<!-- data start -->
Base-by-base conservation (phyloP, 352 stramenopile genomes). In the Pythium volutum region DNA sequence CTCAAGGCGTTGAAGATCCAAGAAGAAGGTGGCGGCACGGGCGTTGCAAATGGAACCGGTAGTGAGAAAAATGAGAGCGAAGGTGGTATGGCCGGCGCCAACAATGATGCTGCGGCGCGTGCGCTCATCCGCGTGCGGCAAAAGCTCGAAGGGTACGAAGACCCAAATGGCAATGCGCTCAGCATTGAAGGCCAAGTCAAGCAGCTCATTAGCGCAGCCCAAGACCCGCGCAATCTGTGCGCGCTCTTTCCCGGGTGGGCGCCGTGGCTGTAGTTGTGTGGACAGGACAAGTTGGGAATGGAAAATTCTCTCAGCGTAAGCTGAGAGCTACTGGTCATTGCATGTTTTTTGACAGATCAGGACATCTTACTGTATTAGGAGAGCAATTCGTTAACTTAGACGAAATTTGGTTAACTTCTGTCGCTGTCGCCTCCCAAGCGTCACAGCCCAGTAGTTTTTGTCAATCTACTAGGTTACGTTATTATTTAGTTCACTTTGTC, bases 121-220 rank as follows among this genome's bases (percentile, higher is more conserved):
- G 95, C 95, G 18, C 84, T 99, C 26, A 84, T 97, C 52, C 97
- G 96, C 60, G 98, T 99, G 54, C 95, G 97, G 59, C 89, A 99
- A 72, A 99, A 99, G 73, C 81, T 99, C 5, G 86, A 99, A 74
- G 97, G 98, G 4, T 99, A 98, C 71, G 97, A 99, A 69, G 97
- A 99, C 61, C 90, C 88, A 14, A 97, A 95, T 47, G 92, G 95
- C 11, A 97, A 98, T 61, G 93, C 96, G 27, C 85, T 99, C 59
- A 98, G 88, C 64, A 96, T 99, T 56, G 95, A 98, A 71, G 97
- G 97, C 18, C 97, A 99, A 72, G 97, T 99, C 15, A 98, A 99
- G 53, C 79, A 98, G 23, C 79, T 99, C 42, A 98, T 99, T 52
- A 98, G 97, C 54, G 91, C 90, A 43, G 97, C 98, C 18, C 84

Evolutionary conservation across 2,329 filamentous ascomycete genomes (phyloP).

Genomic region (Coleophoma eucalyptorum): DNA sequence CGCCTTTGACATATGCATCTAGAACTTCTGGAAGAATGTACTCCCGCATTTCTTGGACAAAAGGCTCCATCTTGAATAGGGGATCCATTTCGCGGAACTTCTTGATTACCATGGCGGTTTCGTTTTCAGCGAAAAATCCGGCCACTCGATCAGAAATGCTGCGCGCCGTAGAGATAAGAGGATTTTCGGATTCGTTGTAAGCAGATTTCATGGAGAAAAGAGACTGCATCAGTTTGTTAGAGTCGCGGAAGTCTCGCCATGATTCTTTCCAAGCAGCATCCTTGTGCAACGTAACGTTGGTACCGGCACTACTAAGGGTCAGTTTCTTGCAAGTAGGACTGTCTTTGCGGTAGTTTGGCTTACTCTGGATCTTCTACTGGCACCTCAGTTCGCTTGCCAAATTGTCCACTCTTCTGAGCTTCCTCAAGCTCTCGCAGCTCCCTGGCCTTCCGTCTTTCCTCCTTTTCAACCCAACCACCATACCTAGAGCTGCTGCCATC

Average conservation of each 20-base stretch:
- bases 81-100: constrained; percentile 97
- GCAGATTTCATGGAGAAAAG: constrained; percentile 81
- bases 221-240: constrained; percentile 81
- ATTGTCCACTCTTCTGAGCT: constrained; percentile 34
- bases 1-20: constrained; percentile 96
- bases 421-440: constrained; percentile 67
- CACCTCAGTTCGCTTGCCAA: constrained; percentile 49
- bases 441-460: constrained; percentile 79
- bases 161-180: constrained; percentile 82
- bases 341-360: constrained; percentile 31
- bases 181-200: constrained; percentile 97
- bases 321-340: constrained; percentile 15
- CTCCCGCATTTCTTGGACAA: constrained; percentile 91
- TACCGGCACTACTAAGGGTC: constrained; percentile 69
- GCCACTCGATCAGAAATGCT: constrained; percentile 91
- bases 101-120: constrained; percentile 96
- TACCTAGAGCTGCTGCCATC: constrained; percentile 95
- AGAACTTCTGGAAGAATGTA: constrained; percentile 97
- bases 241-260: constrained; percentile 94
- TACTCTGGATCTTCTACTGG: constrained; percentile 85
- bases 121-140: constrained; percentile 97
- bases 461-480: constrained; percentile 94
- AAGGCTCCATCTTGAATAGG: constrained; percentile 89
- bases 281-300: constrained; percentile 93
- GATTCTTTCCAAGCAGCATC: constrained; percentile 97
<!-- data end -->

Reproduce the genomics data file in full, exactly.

Base-by-base conservation (phyloP, 352 stramenopile genomes). In the Pythium volutum region DNA sequence CTCAAGGCGTTGAAGATCCAAGAAGAAGGTGGCGGCACGGGCGTTGCAAATGGAACCGGTAGTGAGAAAAATGAGAGCGAAGGTGGTATGGCCGGCGCCAACAATGATGCTGCGGCGCGTGCGCTCATCCGCGTGCGGCAAAAGCTCGAAGGGTACGAAGACCCAAATGGCAATGCGCTCAGCATTGAAGGCCAAGTCAAGCAGCTCATTAGCGCAGCCCAAGACCCGCGCAATCTGTGCGCGCTCTTTCCCGGGTGGGCGCCGTGGCTGTAGTTGTGTGGACAGGACAAGTTGGGAATGGAAAATTCTCTCAGCGTAAGCTGAGAGCTACTGGTCATTGCATGTTTTTTGACAGATCAGGACATCTTACTGTATTAGGAGAGCAATTCGTTAACTTAGACGAAATTTGGTTAACTTCTGTCGCTGTCGCCTCCCAAGCGTCACAGCCCAGTAGTTTTTGTCAATCTACTAGGTTACGTTATTATTTAGTTCACTTTGTC, bases 121-220 rank as follows among this genome's bases (percentile, higher is more conserved):
- G 95, C 95, G 18, C 84, T 99, C 26, A 84, T 97, C 52, C 97
- G 96, C 60, G 98, T 99, G 54, C 95, G 97, G 59, C 89, A 99
- A 72, A 99, A 99, G 73, C 81, T 99, C 5, G 86, A 99, A 74
- G 97, G 98, G 4, T 99, A 98, C 71, G 97, A 99, A 69, G 97
- A 99, C 61, C 90, C 88, A 14, A 97, A 95, T 47, G 92, G 95
- C 11, A 97, A 98, T 61, G 93, C 96, G 27, C 85, T 99, C 59
- A 98, G 88, C 64, A 96, T 99, T 56, G 95, A 98, A 71, G 97
- G 97, C 18, C 97, A 99, A 72, G 97, T 99, C 15, A 98, A 99
- G 53, C 79, A 98, G 23, C 79, T 99, C 42, A 98, T 99, T 52
- A 98, G 97, C 54, G 91, C 90, A 43, G 97, C 98, C 18, C 84

Evolutionary conservation across 2,329 filamentous ascomycete genomes (phyloP).

Genomic region (Coleophoma eucalyptorum): DNA sequence CGCCTTTGACATATGCATCTAGAACTTCTGGAAGAATGTACTCCCGCATTTCTTGGACAAAAGGCTCCATCTTGAATAGGGGATCCATTTCGCGGAACTTCTTGATTACCATGGCGGTTTCGTTTTCAGCGAAAAATCCGGCCACTCGATCAGAAATGCTGCGCGCCGTAGAGATAAGAGGATTTTCGGATTCGTTGTAAGCAGATTTCATGGAGAAAAGAGACTGCATCAGTTTGTTAGAGTCGCGGAAGTCTCGCCATGATTCTTTCCAAGCAGCATCCTTGTGCAACGTAACGTTGGTACCGGCACTACTAAGGGTCAGTTTCTTGCAAGTAGGACTGTCTTTGCGGTAGTTTGGCTTACTCTGGATCTTCTACTGGCACCTCAGTTCGCTTGCCAAATTGTCCACTCTTCTGAGCTTCCTCAAGCTCTCGCAGCTCCCTGGCCTTCCGTCTTTCCTCCTTTTCAACCCAACCACCATACCTAGAGCTGCTGCCATC

Average conservation of each 20-base stretch:
- bases 81-100: constrained; percentile 97
- GCAGATTTCATGGAGAAAAG: constrained; percentile 81
- bases 221-240: constrained; percentile 81
- ATTGTCCACTCTTCTGAGCT: constrained; percentile 34
- bases 1-20: constrained; percentile 96
- bases 421-440: constrained; percentile 67
- CACCTCAGTTCGCTTGCCAA: constrained; percentile 49
- bases 441-460: constrained; percentile 79
- bases 161-180: constrained; percentile 82
- bases 341-360: constrained; percentile 31
- bases 181-200: constrained; percentile 97
- bases 321-340: constrained; percentile 15
- CTCCCGCATTTCTTGGACAA: constrained; percentile 91
- TACCGGCACTACTAAGGGTC: constrained; percentile 69
- GCCACTCGATCAGAAATGCT: constrained; percentile 91
- bases 101-120: constrained; percentile 96
- TACCTAGAGCTGCTGCCATC: constrained; percentile 95
- AGAACTTCTGGAAGAATGTA: constrained; percentile 97
- bases 241-260: constrained; percentile 94
- TACTCTGGATCTTCTACTGG: constrained; percentile 85
- bases 121-140: constrained; percentile 97
- bases 461-480: constrained; percentile 94
- AAGGCTCCATCTTGAATAGG: constrained; percentile 89
- bases 281-300: constrained; percentile 93
- GATTCTTTCCAAGCAGCATC: constrained; percentile 97